This month Family Research Council published a list of seven religious liberties everyone needs to know that public school students have.
Censoring of religious expression in schools often comes from teachers and school administrators being unaware of students’ freedoms. However, the U.S. Department of Education has already clarified that students are free to speak about their faith at school. . . .Since 1995, the U.S. Department of Education has issued guidelines clarifying students’ freedom to express their faith. There are seven key liberties every student and educator needs to know.
Family Research Council says those seven rights are:
- The right to pray and read the Bible at school.
- The right to express faith in class work or homework.
- The right to organize prayer groups and religious clubs at school.
- The right to express religious belief at school events.
- The right to go off campus for religious studies in some states.
- The right to express faith at graduation ceremonies.
- The right of teachers to organize prayer groups with other teachers.
This is a welcome reminder once again that student’s and teachers do not shed their religious liberties at the schoolhouse doors.
One way we encourage students to exercise these religious liberties is to take part in the annual Bring Your Bible to School Day that Focus on the Family organizes each year. You can learn more about Bring Your Bible to School Day here.
Photo Credit: Batotman [CC BY 3.0 (https://creativecommons.org/licenses/by/3.0)], from Wikimedia Commons
A group of high school cheerleaders in Texas has won a victory for religious liberty.
Watch the video below to learn more.
In what can best be described as a circus, the Satanic Temple held a protest rally on the steps of the Arkansas Capitol Building yesterday.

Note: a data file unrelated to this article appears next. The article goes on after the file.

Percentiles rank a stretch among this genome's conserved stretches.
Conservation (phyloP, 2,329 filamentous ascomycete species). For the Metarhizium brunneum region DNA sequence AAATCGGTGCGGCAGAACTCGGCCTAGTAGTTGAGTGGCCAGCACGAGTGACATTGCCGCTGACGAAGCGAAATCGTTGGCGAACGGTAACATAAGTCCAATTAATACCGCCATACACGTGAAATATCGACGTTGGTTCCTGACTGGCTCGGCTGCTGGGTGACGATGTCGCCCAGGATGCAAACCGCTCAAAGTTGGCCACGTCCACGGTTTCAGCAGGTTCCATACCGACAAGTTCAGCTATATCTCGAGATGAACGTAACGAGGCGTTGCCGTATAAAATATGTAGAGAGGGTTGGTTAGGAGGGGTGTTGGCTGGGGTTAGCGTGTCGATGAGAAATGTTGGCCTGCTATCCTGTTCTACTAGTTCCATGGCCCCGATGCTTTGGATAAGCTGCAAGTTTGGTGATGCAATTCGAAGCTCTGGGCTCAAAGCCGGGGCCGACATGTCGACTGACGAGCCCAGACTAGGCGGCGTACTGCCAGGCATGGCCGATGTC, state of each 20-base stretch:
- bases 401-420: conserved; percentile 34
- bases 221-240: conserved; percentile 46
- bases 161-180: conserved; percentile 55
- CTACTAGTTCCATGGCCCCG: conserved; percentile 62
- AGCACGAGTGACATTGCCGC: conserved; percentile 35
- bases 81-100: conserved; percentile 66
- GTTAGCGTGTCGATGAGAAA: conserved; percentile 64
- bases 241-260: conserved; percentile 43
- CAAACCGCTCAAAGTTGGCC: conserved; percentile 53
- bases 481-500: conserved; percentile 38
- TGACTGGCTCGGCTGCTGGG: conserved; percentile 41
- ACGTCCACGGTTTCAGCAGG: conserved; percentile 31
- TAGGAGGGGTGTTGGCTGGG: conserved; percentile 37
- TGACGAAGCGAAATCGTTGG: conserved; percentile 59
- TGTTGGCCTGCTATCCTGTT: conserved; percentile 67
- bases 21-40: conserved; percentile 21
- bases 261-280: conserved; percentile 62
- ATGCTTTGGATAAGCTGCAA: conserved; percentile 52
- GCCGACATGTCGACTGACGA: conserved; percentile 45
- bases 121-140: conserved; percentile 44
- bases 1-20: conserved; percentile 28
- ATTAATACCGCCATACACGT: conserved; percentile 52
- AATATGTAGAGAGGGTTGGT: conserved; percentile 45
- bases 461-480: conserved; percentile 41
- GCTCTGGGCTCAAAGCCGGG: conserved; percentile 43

The Satanic Temple held the event to protest Arkansas’ monument of the Ten Commandments unveiled earlier this year; the monument celebrates the impact and legacy of the Ten Commandments in American law.
In protest, the group parked a flatbed trailer holding a 7½-foot statue of baphomet — a satanic figure — in front of the Capitol Building. Protesters cheered and shouted expletives as the statue was unveiled.
The group had originally threatened to put the monument on the Capitol grounds, but nothing ever came of the threat, because monuments require legislative approval.
Altogether, we estimate there were somewhere around 100 participants in the satanic rally. An additional 100 – 200 people were also present on the Capitol lawn as part of various counter-protests or as onlookers.
Frankly, there just shouldn’t be anything controversial about honoring the significance of the Ten Commandments.
As we’ve said many times, the Ten Commandments are one of the earliest examples of the rule of law in human history, and they have had a tremendous impact on western civilization. The Magna Carta, the Declaration of Independence, the Constitution, and the Bill of Rights are amazing documents, but the Ten Commandments are the great-great-granddaddy of them all.